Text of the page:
U.S. Reps. Todd Rokita (IN-04) and Candice Miller (MI-10) today introduced the Voter Registration Integrity Act to direct states to implement a voter registration check and verification when individuals move. Currently, when individuals move out of state and register their new address with the state motor vehicle department, they are also asked if they would like to register to vote. The Voter Registration Integrity Act would require state motor vehicle departments to determine whether individuals want their new location to serve as their residence for voting in federal elections, and if so, to notify their former state of residence so they can be removed from the old voter registration rolls.
"Voting is a right, but with that right, each voter has the responsibility to be legally registered and to follow all relevant laws in casting a ballot. Voter fraud is a proven danger that dilutes honest votes and erodes public confidence in our electoral process -- indeed, it threatens the very foundation of our republic," said Representative Todd Rokita. "Preventing ineligible voters from casting ballots depends in large part on having accurate, clean records of eligible voters. As a former Indiana Secretary of State, I can attest that the Voter Registration Integrity Act will be a valuable tool to help state election administrators ensure the integrity of their voter rolls.
"This bill, along with other legislation such as the landmark voter ID law that we passed in Indiana and successfully defended before the Supreme Court, will protect the right of every American to cast a ballot that counts. I can think of nothing more worthy of protection," said Rokita.
As Indiana's chief election official from 2003 to 2011, Rokita was involved in the introduction, implementation, and defense of Indiana's landmark voter ID law -- which was upheld by the U.S. Supreme Court in 2008 -- as well as a much-needed clean-up of the state's out-of-date voter registration database.
"The foundation of the American democratic system is the fundamental right to vote and the principle of one man, one vote," said Representative Candice Miller. "When that principle is violated, the voting rights of all are diminished. I had the honor to serve as Michigan Secretary of State and the state's Chief Elections Officer for eight years. In that role I was responsible for conducting open, free and fair elections and that was a responsibility I took very seriously. It is also why I found it appalling when it was reported that a congressional candidate in the state of Maryland, Wendy Rosen, had registered to vote in both Maryland and Florida and voted in the 2006 and 2008 general elections and the 2008 Presidential Primary in both states. This type of behavior cannot be tolerated and we must make every effort to prevent it from happening in the future."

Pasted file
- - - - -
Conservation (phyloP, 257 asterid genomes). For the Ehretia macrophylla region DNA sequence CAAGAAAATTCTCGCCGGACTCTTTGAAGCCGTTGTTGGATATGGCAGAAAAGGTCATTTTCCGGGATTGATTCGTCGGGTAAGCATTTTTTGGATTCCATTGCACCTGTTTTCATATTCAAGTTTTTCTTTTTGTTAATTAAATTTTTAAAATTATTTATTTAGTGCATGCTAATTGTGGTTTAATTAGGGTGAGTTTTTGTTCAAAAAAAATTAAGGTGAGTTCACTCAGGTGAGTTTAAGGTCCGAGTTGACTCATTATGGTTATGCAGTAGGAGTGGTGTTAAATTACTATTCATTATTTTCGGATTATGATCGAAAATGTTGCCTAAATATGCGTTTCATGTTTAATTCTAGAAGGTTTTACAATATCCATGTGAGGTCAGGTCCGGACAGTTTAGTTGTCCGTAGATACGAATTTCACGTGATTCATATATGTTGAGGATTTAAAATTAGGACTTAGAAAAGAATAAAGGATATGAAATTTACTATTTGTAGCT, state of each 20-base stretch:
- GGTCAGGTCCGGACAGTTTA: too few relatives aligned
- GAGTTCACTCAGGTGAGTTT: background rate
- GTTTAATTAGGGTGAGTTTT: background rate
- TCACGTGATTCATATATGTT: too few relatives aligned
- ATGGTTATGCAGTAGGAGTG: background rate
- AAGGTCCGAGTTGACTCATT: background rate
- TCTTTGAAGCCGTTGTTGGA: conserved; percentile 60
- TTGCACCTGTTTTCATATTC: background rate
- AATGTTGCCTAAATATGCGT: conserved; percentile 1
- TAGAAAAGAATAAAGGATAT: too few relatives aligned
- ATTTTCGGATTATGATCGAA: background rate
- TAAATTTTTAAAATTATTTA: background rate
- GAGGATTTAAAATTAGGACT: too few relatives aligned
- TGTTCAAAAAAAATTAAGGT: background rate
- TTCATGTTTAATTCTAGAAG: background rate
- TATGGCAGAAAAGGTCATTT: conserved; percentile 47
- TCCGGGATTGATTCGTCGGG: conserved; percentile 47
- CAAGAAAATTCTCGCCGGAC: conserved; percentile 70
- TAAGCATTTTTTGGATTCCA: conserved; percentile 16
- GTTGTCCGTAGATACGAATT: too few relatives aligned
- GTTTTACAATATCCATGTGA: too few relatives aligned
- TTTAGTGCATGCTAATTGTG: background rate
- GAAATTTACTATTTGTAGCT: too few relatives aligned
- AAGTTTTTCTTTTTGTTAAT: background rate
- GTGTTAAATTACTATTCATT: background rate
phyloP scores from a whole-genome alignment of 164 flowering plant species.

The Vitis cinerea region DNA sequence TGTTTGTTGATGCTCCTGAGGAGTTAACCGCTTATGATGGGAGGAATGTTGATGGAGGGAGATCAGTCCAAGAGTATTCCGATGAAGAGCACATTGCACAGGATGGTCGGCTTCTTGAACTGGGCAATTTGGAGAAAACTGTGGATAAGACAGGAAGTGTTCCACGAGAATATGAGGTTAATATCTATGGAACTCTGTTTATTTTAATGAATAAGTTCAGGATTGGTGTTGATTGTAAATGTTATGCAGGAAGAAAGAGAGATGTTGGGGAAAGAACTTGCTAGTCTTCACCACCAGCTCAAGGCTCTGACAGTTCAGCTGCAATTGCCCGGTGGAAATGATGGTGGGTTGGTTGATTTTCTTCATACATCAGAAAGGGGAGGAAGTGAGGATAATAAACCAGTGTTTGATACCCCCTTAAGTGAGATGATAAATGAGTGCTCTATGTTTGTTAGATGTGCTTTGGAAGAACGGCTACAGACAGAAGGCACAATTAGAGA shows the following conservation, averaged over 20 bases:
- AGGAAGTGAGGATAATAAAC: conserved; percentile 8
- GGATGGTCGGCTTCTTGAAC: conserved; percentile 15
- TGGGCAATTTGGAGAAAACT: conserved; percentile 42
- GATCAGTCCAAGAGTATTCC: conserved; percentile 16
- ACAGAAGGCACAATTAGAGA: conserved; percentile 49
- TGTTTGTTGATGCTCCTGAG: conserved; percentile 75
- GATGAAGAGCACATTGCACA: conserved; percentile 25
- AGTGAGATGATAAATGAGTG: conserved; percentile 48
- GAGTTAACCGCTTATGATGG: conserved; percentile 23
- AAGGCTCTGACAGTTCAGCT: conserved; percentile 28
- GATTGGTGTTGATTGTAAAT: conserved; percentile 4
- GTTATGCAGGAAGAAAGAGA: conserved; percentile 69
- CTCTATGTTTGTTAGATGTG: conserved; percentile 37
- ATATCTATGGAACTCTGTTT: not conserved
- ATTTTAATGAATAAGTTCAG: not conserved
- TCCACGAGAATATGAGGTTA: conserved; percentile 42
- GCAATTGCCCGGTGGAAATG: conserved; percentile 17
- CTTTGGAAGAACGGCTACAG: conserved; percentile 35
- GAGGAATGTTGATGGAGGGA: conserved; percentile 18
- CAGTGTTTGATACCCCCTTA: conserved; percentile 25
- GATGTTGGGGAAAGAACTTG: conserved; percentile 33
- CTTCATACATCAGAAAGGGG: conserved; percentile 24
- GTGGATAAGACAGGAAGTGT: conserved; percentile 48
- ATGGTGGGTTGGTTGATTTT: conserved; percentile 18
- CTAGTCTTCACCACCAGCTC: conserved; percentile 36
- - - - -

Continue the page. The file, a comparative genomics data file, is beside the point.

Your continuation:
"In recent months I have been working with Michigan's current Secretary of State Ruth Johnson and my House colleague Todd Rokita, a former Secretary of State in Indiana, to look at changes in federal law that would put in place safeguards to make it less likely that any individual would cast ballots in multiple states in the same election," Miller continued. "To address this problem, I introduced the Voter Registration Integrity Act along with Rep. Rokita which would amend the National Voter Registration Act of 1993 to provide state officials with additional tools to keep voter rolls clean. This bill would require state motor vehicle departments to ask new residents of their state who are seeking a driver license if he or she intends to register to vote in the new state. If the answer is yes, then the state motor vehicle department would notify the former state and allow the removal of that voter from their voter rolls."
"This is just common sense -- if you have voters registered in more than one state you are opening the door to cheating," said Michigan Secretary of State Ruth Johnson. "Accurate voter rolls are critical to integrity in the elections process. That's why I've been pushing so hard to be able to remove those who have moved out of state, died or who are not U.S. citizens."
Johnson said Michigan this year participated in a joint project with 15 other states to compare and cross-check voter registration records to identify people registered to vote in more than one state and called initial numbers "troubling." It appears, though data is still being examined and verified, that about 72,000 Michigan residents are also registered to vote in other states like Arizona, Iowa, Kansas, Illinois and Tennessee, Johnson said.
"Voter fraud hurts every legitimate citizen who lawfully exercises their sacred franchise. This bill is an important step in the right direction and it is my sincere hope we can enact it into law and protect the rights of every American," Miller concluded.